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High RBC folate, low B12

Discussion in 'Detox: Methylation; B12; Glutathione; Chelation' started by Milford, Apr 2, 2014.

  1. Milford

    Milford

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    I am asking for a friend. Her "diagnosis" is CFS. She is not taking any supplements at all. Lives in Canada, where food is fortified with Folic Acid.
    RBC Folate 2283
    B12 231

    MTHFR C677T/A1298C +/+ Compound heterozygous
    MTRR A664A +/+
    MTRR A66G +/-
    COMT +/- x 2

    Definitely B12 deficient. But is the RBC Folate high because of the MTHFR or because there is not enough B12 there to utilize the folate? Or a bit of both !!
     
  2. Calathea

    Calathea Senior Member

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    My folate always comes back as off the charts when the doctors test it, but they don't actually show any interest in that. I've heard elsewhere that it might be due to low B12. Of course, they don't test the B12...
     
    Milford likes this.
  3. Little Bluestem

    Little Bluestem All Good Things Must Come to an End

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    How old is your friend? As many as 4/5 of post- menopausal women cannot metabolize folic acid. It just accumulates in the red blood cells (and I think it interferes with the metabolism of other forms of folate). A person can have high RBC folate and be folate deficient.
     
  4. Milford

    Milford

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    Thank you.... Do you have a reference to this or know why this would be ? She is 60.
     
  5. Calathea

    Calathea Senior Member

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    I was getting the extremely high folate readings in my early thirties, and I have no reason to suspect early menopause.
     
  6. Little Bluestem

    Little Bluestem All Good Things Must Come to an End

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    Well I thought it did, but I can't find it now. :redface: :(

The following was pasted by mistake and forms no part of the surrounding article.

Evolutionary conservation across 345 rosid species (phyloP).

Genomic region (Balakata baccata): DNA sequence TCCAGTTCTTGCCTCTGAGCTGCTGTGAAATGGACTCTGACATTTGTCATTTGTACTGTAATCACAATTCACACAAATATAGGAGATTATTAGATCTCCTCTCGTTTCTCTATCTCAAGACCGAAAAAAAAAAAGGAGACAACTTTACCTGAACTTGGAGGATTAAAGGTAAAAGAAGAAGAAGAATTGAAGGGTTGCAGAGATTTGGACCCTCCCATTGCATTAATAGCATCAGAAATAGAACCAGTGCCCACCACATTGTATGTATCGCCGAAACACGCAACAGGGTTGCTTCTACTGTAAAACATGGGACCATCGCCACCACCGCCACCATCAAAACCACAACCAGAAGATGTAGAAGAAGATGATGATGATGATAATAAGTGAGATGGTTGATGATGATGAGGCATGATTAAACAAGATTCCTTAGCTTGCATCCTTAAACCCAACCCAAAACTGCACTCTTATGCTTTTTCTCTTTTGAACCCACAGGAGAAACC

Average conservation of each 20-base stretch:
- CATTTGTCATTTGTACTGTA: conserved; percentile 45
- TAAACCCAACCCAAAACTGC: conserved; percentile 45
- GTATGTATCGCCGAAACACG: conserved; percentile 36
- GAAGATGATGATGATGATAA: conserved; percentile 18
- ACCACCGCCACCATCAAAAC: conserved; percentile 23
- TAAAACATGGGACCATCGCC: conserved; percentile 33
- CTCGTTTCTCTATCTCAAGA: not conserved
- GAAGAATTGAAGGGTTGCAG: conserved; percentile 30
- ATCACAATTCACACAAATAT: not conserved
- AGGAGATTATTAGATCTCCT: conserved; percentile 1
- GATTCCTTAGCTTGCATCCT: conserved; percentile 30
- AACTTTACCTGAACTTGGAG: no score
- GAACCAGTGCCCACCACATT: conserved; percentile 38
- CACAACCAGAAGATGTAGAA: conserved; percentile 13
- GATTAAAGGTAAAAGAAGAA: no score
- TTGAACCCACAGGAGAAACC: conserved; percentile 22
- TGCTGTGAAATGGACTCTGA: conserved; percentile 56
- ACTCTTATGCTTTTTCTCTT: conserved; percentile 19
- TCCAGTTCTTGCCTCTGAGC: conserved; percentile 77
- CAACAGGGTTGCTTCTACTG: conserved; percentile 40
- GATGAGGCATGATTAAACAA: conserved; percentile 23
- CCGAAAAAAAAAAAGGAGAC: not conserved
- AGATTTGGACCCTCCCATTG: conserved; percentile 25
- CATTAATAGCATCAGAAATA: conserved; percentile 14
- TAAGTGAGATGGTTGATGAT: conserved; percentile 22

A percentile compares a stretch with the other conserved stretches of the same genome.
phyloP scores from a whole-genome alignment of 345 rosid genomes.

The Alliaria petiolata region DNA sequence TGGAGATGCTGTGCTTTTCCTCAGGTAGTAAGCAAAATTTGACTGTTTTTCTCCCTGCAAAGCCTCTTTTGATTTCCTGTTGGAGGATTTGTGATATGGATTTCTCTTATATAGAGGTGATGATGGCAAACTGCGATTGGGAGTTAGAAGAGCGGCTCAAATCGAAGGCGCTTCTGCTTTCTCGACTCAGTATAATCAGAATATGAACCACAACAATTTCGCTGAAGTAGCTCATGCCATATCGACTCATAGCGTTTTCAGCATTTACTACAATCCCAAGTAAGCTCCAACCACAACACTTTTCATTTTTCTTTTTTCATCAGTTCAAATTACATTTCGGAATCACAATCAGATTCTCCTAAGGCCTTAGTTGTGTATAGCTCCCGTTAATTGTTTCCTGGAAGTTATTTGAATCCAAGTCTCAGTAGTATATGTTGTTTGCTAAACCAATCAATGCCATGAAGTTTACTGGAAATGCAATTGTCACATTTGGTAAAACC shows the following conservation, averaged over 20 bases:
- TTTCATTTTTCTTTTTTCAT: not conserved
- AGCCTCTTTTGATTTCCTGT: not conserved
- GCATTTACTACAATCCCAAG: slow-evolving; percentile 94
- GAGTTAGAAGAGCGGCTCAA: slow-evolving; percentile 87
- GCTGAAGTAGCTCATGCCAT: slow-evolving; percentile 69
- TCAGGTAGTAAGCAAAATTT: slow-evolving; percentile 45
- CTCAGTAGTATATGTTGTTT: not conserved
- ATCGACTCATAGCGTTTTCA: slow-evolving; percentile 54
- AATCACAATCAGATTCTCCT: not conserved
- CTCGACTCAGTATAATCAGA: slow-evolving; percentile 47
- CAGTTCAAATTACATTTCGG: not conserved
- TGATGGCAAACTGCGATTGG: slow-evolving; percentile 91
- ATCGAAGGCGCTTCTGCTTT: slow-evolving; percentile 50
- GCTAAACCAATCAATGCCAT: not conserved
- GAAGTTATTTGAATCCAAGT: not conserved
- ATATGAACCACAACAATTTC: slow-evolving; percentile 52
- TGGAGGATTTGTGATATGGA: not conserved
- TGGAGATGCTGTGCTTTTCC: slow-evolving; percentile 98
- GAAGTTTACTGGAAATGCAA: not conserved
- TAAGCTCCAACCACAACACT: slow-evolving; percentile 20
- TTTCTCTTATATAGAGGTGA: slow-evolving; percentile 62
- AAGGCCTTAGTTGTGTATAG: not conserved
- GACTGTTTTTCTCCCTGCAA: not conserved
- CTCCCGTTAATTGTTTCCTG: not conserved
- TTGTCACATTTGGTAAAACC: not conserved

7. mgd1972

    mgd1972

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    I just had a blood test with very high folate (more than 3000), but I have even supplementing with 20 mg or more of MTHF a day. One of the most prominent symptoms I have that made me this I was deficient in folate is peeling skin around my nose and fingernails, the peeling around the nose i didn't have before supplementing. So now I'm wondering, is that folate that I'm taking not absorbing properly, thus causing the symptoms and the high build up in my blood, or is the high amount in my blood simply due to taking too much and I should cut back? Any thoughts on this would be much appreciated!
     
  8. Valentijn

    Valentijn Senior Member

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    Did the test specifically look for the active form of folate, or did it include folic acid? If it included folic acid, I would suspect it's an accumulation of an inactive form which she can't use.

    With MTHFR C677T +/+, ability to transform folic acid into methylfolate is at 30% of normal. She might need to avoid folic acid (including from fortified foods), and supplementing an active form of folate might be helpful as well.
     
  9. Milford

    Milford

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    Folic Acid is not included in a blood Folate test. Folic Acid is metabolized to Dihydrofolate in the liver by the enzyme Dihydrofolate reductase, and then the DHF enters the Folate cycle. Trouble is, people vary as to how well they can metabolize Folic Acid and there may be a lot of Unmetabolised Folic Acid in the blood.... This can be measured by a separate test.
     
  10. Vegas

    Vegas Senior Member

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    Virginia
    Peeling of skin around the nose and fingers is a sign of riboflavin deficiency. Are you taking 20 mg or 20 grams of folate. If you are taking 20 g, then I would ask you why? Regardless, get some B2 in your system.
     
  11. alex3619

    alex3619 Senior Member

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    I read this study too but couldn't find it the last time I looked for it again. It was on nursing home populations I think, possibly in the US. Newer evidence is starting to show that just two slices of folic acid fortified bread is toxic, as the liver cannot process the folic acid into natural folate fast enough and it goes into the general circulation, and that is for normal healthy people.
     
    Little Bluestem likes this.

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